This is not intended to be an overview of what happened, what went wrong or what I think about the Ellie Butler murder. This is just me sharing some information that the media have neglected, for whatever reason, to foreground or include in their narrative of this case. An explanation of why I’ve not been able to do so before is here. The information I’m going to give you is information available to and in the hands of the Press, but not to the public at large – the Judicial Press Office have confirmed that they have been providing copies of these judgments to the press on request, and it is clear from many articles I’ve read that reporters are referring to and drawing from these judgments where they choose to do so. You may form your own view about why these things do not have more prominence online and in print.

Firstly, by way of preamble, it is apparent from the judgment that it took from June 2010, when the father’s appeal against conviction was allowed, until May 2011 for the mother to secure a rehearing of the findings. There seem to have been a number of reasons for this, but it is recorded that the Local Authority opposed the reopening of the findings in light of the quashing of the conviction (The court of appeal judgment on the appeal can be found here : Henderson v R. [2010] EWCA Crim 1269 (17 June 2010) (its a conjoined appeal so shows with a different case name and no one can ever find it). A very compressed summary of it is that the opthalmological evidence presented on appeal, confirmed unusual resolution of the retinal haemorrhages which gave rise to doubt whether in this case the presence of the “Triad” was the result of shaking or the result of an unknown cause). Once it was agreed the rehearing would happen it took a further year.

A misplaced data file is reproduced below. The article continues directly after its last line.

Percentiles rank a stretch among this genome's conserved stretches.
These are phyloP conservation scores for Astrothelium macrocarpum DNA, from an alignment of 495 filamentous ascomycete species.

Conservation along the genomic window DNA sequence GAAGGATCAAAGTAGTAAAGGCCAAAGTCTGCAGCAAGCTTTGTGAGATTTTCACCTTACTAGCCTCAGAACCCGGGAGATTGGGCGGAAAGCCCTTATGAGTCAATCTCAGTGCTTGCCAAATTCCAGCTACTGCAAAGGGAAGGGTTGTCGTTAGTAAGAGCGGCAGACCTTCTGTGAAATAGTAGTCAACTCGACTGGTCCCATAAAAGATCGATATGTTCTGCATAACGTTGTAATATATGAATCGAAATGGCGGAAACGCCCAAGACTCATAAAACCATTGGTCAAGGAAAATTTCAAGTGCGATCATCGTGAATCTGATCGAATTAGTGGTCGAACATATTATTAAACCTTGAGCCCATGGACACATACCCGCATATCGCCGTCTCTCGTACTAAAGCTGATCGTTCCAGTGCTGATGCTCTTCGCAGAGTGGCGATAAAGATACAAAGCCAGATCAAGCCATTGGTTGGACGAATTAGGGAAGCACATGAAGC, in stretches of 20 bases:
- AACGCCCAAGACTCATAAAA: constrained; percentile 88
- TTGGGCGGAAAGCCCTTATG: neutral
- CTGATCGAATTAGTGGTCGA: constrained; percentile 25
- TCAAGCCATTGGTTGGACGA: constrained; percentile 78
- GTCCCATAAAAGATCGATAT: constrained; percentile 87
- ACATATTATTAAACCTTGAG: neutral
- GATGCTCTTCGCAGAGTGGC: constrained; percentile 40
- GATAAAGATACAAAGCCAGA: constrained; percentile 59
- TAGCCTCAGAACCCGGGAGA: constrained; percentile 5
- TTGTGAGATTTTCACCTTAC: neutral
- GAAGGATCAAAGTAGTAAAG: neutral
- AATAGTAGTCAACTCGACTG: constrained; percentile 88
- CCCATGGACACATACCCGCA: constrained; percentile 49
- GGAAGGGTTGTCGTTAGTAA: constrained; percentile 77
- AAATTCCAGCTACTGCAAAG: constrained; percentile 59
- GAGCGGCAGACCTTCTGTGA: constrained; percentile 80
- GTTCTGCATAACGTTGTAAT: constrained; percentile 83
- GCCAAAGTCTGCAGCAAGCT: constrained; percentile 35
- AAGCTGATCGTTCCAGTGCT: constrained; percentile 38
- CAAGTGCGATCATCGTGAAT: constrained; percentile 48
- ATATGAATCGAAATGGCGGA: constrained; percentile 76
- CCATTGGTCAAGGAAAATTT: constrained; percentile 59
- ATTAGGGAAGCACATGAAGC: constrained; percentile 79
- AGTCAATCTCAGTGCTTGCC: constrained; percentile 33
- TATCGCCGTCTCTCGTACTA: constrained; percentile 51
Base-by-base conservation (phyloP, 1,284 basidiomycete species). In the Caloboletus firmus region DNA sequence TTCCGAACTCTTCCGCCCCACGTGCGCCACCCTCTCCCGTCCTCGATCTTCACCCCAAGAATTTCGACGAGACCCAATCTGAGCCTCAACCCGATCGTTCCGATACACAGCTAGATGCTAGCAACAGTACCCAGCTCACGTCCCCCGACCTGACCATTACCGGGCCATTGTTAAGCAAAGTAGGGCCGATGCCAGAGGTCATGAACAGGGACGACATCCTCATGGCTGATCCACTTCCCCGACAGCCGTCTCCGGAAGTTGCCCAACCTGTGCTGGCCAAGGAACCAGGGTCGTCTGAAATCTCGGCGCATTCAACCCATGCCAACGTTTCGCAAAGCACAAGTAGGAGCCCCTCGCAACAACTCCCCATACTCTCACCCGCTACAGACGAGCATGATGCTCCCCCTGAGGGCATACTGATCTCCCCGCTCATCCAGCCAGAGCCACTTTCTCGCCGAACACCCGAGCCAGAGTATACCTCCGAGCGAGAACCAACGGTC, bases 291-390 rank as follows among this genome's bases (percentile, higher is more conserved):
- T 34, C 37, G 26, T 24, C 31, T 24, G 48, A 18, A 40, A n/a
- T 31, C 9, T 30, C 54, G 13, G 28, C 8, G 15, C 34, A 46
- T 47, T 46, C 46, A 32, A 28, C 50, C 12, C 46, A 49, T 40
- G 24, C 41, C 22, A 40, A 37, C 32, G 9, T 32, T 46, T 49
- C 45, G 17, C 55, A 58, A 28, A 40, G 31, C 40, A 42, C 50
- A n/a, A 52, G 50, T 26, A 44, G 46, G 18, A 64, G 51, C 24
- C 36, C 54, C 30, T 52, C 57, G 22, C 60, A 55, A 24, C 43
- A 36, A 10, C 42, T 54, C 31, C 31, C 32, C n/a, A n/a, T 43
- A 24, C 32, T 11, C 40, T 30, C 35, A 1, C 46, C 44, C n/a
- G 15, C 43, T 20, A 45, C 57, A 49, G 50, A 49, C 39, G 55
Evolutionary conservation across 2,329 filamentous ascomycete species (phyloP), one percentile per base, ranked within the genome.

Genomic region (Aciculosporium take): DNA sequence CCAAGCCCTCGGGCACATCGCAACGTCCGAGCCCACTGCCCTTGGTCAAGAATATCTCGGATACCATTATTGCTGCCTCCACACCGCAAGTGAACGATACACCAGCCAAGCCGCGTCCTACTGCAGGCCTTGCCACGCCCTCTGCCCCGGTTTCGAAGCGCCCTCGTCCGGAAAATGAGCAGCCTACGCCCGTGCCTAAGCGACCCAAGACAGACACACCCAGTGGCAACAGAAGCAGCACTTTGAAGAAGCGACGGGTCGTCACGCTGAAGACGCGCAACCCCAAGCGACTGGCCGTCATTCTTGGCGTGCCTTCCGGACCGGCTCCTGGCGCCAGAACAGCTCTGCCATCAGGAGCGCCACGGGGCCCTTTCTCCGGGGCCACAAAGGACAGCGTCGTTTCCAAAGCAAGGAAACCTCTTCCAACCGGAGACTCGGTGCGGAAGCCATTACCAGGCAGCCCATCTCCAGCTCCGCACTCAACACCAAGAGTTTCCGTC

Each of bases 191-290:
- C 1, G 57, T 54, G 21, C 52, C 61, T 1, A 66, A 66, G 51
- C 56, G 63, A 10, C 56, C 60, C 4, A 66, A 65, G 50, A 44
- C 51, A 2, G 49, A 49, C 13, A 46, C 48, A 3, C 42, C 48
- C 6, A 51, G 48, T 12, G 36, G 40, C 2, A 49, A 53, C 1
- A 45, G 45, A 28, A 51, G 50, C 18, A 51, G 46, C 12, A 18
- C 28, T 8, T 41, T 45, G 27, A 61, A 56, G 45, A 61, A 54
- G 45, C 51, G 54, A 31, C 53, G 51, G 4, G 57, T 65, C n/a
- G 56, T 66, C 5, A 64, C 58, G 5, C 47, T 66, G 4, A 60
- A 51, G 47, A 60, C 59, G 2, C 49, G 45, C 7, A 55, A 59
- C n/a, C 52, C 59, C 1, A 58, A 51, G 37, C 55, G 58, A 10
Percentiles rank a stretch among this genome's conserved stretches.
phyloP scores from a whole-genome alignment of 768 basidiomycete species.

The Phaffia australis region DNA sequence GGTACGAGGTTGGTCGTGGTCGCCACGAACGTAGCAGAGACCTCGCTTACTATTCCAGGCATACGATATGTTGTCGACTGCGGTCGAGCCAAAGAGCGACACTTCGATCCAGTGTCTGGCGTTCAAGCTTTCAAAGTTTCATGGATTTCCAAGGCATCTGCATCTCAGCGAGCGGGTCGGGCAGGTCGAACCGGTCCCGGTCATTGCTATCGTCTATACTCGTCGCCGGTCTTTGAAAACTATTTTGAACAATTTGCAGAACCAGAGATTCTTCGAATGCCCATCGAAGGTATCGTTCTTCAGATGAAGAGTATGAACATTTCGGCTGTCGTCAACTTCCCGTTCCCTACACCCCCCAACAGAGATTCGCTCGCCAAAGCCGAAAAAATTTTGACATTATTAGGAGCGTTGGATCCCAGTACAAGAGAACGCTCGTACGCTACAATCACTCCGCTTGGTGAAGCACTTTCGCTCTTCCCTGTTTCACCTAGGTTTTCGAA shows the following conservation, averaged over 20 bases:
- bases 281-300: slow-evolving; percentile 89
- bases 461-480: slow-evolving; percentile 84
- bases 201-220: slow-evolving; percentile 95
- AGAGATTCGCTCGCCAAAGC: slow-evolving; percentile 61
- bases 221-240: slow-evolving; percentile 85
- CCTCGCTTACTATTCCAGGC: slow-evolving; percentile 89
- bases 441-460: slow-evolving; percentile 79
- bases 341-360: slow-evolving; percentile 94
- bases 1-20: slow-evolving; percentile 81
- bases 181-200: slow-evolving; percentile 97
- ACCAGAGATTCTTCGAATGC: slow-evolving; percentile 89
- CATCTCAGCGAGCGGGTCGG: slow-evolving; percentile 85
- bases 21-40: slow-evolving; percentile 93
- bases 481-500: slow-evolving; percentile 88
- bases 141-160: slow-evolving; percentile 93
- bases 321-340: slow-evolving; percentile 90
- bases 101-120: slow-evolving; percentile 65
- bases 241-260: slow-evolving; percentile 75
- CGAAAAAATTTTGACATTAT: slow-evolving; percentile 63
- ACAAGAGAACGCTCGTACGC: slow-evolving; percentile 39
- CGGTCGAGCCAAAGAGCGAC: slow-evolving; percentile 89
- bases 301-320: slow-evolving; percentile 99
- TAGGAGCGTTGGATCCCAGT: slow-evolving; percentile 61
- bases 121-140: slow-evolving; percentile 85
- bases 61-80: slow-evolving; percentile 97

Secondly, the threshold. There has been much speculation as to the extent to which the focus was too honed in on the injuries without adequate consideration of broader issues.

The SCR says that Mrs Justice Hogg “required” the LA to send to agencies a letter which stated :

[The Judge] concluded that not only was she satisfied that [Mr Butler] had never caused harm to his child, in fact there was an innocent explanation for his child’s suspected injuries.

The judge’s actual words of exoneration are in her first judgment :